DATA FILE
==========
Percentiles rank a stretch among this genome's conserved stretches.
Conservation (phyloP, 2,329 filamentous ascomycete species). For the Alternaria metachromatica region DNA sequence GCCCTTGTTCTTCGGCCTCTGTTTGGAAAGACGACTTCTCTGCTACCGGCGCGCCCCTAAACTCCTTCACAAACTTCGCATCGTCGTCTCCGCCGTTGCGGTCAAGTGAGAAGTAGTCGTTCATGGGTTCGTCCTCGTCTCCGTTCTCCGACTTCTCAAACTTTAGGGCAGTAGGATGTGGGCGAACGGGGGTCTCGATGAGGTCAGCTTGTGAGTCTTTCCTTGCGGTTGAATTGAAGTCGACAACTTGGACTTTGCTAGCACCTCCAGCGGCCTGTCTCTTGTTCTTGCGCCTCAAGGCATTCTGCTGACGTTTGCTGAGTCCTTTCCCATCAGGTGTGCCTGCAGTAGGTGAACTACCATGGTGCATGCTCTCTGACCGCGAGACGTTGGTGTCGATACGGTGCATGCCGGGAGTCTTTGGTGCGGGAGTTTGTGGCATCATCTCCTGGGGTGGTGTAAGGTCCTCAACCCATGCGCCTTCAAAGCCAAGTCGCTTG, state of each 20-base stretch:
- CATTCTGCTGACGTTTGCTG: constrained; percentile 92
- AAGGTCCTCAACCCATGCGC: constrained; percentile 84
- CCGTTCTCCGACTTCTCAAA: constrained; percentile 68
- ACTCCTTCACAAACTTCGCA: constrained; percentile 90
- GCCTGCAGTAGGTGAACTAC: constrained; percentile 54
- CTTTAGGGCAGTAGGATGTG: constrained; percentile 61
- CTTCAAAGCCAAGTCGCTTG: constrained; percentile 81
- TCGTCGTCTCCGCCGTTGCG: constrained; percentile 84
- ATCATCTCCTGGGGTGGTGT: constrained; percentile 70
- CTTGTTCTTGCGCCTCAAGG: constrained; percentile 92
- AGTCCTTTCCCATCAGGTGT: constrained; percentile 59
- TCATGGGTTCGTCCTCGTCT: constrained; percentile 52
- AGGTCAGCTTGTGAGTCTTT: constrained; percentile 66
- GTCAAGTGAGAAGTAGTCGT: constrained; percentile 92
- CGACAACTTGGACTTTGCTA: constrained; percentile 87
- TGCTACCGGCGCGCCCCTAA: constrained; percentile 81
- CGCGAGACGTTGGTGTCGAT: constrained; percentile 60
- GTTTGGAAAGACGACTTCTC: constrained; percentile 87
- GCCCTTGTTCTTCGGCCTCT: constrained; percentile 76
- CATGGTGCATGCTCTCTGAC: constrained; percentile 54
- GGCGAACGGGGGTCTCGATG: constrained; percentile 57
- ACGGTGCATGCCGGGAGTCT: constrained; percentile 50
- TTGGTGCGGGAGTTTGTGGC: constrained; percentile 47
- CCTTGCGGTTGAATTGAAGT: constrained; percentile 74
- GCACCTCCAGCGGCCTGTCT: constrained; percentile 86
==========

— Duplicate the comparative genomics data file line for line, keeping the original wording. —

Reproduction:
Percentiles rank a stretch among this genome's conserved stretches.
Conservation (phyloP, 2,329 filamentous ascomycete species). For the Alternaria metachromatica region DNA sequence GCCCTTGTTCTTCGGCCTCTGTTTGGAAAGACGACTTCTCTGCTACCGGCGCGCCCCTAAACTCCTTCACAAACTTCGCATCGTCGTCTCCGCCGTTGCGGTCAAGTGAGAAGTAGTCGTTCATGGGTTCGTCCTCGTCTCCGTTCTCCGACTTCTCAAACTTTAGGGCAGTAGGATGTGGGCGAACGGGGGTCTCGATGAGGTCAGCTTGTGAGTCTTTCCTTGCGGTTGAATTGAAGTCGACAACTTGGACTTTGCTAGCACCTCCAGCGGCCTGTCTCTTGTTCTTGCGCCTCAAGGCATTCTGCTGACGTTTGCTGAGTCCTTTCCCATCAGGTGTGCCTGCAGTAGGTGAACTACCATGGTGCATGCTCTCTGACCGCGAGACGTTGGTGTCGATACGGTGCATGCCGGGAGTCTTTGGTGCGGGAGTTTGTGGCATCATCTCCTGGGGTGGTGTAAGGTCCTCAACCCATGCGCCTTCAAAGCCAAGTCGCTTG, state of each 20-base stretch:
- CATTCTGCTGACGTTTGCTG: constrained; percentile 92
- AAGGTCCTCAACCCATGCGC: constrained; percentile 84
- CCGTTCTCCGACTTCTCAAA: constrained; percentile 68
- ACTCCTTCACAAACTTCGCA: constrained; percentile 90
- GCCTGCAGTAGGTGAACTAC: constrained; percentile 54
- CTTTAGGGCAGTAGGATGTG: constrained; percentile 61
- CTTCAAAGCCAAGTCGCTTG: constrained; percentile 81
- TCGTCGTCTCCGCCGTTGCG: constrained; percentile 84
- ATCATCTCCTGGGGTGGTGT: constrained; percentile 70
- CTTGTTCTTGCGCCTCAAGG: constrained; percentile 92
- AGTCCTTTCCCATCAGGTGT: constrained; percentile 59
- TCATGGGTTCGTCCTCGTCT: constrained; percentile 52
- AGGTCAGCTTGTGAGTCTTT: constrained; percentile 66
- GTCAAGTGAGAAGTAGTCGT: constrained; percentile 92
- CGACAACTTGGACTTTGCTA: constrained; percentile 87
- TGCTACCGGCGCGCCCCTAA: constrained; percentile 81
- CGCGAGACGTTGGTGTCGAT: constrained; percentile 60
- GTTTGGAAAGACGACTTCTC: constrained; percentile 87
- GCCCTTGTTCTTCGGCCTCT: constrained; percentile 76
- CATGGTGCATGCTCTCTGAC: constrained; percentile 54
- GGCGAACGGGGGTCTCGATG: constrained; percentile 57
- ACGGTGCATGCCGGGAGTCT: constrained; percentile 50
- TTGGTGCGGGAGTTTGTGGC: constrained; percentile 47
- CCTTGCGGTTGAATTGAAGT: constrained; percentile 74
- GCACCTCCAGCGGCCTGTCT: constrained; percentile 86